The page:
…for humans, anyway, is this Slate article, from which I quote:
It’s all a lie. This is the thing about creativity that is rarely acknowledged: Most people don’t actually like it. Studies confirm what many creative people have suspected all along: People are biased against creative thinking, despite all of their insistence otherwise.
“We think of creative people in a heroic manner, and we celebrate them, but the thing we celebrate is the after-effect,” says Barry Staw, a researcher at the University of California–Berkeley business school who specializes in creativity.
Staw says most people are risk-averse. He refers to them as satisfiers. “As much as we celebrate independence in Western cultures, there is an awful lot of pressure to conform,” he says. Satisfiers avoid stirring things up, even if it means forsaking the truth or rejecting a good idea.
Even people who say they are looking for creativity react negatively to creative ideas, as demonstrated in a 2011 study from the University of Pennsylvania. Uncertainty is an inherent part of new ideas, and it’s also something that most people would do almost anything to avoid. People’s partiality toward certainty biases them against creative ideas and can interfere with their ability to even recognize creative ideas.
To say that this is spectacularly non-adaptive to the local cultural conditions *there* is – not that it’s even all that adapted to modern human culture vis-a-vis plains ape tribes – perhaps, an understatement of only moderately lesser magnitude than saying that our physiology is somewhat non-adaptive to skinny-dipping on Titan.
“You wake up. Your house has been moved overnight to another town. That, at least, you were expecting. What you weren’t expecting is that the new town is built entirely within groves of bioengineered trees, and you already have an e-mail from the Architectural Aesthetics Encouragement Circle and Neighborly Greetings Committee asking if you’re staying long. But, hey, they attached welcome cookies! Nom. Your next e-mail is from your accountant, apologizing for not being able to get back to you sooner due to being at a convention. You spend first breakfast trying to decide if you’re more surprised to learn that your accountant is a space whale who lives in the solar corona, or that your accountant practices her profession as a hobby, being a millionaire six times over from her licensed fan-genomes for the fictional pets of small, equally fictional magical equines.”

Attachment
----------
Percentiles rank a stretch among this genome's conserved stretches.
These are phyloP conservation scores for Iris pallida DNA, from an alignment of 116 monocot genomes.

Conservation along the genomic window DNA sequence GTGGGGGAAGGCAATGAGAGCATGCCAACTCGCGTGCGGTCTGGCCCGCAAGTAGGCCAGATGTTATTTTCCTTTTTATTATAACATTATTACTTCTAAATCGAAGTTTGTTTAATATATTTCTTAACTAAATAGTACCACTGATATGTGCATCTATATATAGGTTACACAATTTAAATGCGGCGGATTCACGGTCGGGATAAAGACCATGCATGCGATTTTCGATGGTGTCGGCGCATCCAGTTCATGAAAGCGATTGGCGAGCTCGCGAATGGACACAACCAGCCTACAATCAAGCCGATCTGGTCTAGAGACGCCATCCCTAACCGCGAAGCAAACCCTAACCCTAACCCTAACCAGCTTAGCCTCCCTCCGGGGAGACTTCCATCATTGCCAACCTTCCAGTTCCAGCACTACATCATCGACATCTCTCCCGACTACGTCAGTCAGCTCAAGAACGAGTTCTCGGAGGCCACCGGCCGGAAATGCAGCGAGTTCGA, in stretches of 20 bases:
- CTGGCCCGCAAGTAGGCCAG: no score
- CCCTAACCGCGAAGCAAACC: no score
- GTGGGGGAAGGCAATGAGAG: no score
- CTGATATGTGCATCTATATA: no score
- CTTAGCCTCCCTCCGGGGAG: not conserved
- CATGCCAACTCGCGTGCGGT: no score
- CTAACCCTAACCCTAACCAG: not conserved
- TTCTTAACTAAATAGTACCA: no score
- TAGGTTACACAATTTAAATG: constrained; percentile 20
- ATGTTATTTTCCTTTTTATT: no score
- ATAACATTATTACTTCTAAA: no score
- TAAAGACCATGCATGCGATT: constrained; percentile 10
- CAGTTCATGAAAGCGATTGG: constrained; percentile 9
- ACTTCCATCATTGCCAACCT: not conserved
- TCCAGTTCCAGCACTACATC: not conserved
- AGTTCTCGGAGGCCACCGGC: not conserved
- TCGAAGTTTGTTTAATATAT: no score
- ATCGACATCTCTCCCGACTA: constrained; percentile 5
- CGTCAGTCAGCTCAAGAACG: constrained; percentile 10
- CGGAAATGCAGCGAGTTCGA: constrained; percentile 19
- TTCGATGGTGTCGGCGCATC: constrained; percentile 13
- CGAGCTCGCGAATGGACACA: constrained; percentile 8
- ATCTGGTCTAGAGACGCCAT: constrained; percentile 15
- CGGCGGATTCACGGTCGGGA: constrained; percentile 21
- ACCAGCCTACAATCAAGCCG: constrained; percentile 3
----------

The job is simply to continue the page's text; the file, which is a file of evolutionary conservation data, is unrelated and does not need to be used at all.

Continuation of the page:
It’s now half an hour into your waking week, and you have absolutely no reason to believe that the rest of it will be any less… interesting, or at any lesser rate.
If you weren’t born and raised with the understanding that conformity is some sort of bizarre mental illness of the psychotically dull (probably hyponeiria, but hey, we have an entire DSM of these things) – well, you’ve got to learn to love surfing on the chaos. Or it will drive you nuts.
(Those looking to obtain the full collection of situational stress disorders may try also going nuts from the way that everything is nonetheless perfectly orderly – with perfectly intersecting automated traffic and shiningly pristine streets and so forth – at the same time that it’s utterly anarchic. The cognitive dissonance has been known to confuse the hell out of visitors, which in turn confuses it out of the locals, who can only say “Well, y’know, anarchy isn’t chaos,” as if it was the most obvious thing anyone’s ever said in the entire history of obviosity.
It never helps.)
Which is not to say that only risk-insensitive NT-dominant extremely neophiles need apply, of course – just that it appeals to a set of personality types that are skewed very much off the standard human baseline.